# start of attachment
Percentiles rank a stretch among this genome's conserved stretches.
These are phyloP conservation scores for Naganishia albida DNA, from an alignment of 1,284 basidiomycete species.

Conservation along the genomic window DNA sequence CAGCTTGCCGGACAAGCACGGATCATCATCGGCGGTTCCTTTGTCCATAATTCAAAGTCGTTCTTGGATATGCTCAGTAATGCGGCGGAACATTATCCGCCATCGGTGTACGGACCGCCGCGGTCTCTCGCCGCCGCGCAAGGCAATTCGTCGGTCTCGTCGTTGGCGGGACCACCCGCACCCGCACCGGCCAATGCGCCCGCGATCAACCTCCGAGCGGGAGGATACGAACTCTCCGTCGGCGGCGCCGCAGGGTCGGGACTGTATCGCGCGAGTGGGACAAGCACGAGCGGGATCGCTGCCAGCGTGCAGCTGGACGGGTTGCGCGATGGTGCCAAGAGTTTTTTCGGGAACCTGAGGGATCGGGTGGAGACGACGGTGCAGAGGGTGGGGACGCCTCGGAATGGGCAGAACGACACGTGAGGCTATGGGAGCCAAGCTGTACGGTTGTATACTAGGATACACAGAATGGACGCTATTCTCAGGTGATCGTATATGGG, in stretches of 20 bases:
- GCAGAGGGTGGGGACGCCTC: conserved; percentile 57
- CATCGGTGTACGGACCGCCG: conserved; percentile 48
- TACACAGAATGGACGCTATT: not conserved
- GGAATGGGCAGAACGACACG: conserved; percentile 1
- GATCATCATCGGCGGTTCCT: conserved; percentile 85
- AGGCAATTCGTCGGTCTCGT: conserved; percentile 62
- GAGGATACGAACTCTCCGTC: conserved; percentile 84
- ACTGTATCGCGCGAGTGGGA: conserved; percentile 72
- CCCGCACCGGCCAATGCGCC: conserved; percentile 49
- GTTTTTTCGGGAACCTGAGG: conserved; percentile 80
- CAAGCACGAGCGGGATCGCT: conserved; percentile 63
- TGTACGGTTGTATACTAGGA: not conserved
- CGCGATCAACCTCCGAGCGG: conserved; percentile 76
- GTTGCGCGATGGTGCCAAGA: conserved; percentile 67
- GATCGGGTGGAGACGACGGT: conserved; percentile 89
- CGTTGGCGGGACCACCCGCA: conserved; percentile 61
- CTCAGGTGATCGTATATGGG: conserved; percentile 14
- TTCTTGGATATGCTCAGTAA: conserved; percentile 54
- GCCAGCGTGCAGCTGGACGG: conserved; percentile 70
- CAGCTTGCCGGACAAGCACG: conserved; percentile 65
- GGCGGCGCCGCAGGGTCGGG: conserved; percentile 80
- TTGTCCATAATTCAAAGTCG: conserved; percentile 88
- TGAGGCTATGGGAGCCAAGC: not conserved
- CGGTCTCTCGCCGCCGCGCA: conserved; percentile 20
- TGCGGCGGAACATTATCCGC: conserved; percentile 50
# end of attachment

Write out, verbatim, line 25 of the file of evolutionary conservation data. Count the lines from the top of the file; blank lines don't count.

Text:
- TTGTCCATAATTCAAAGTCG: conserved; percentile 88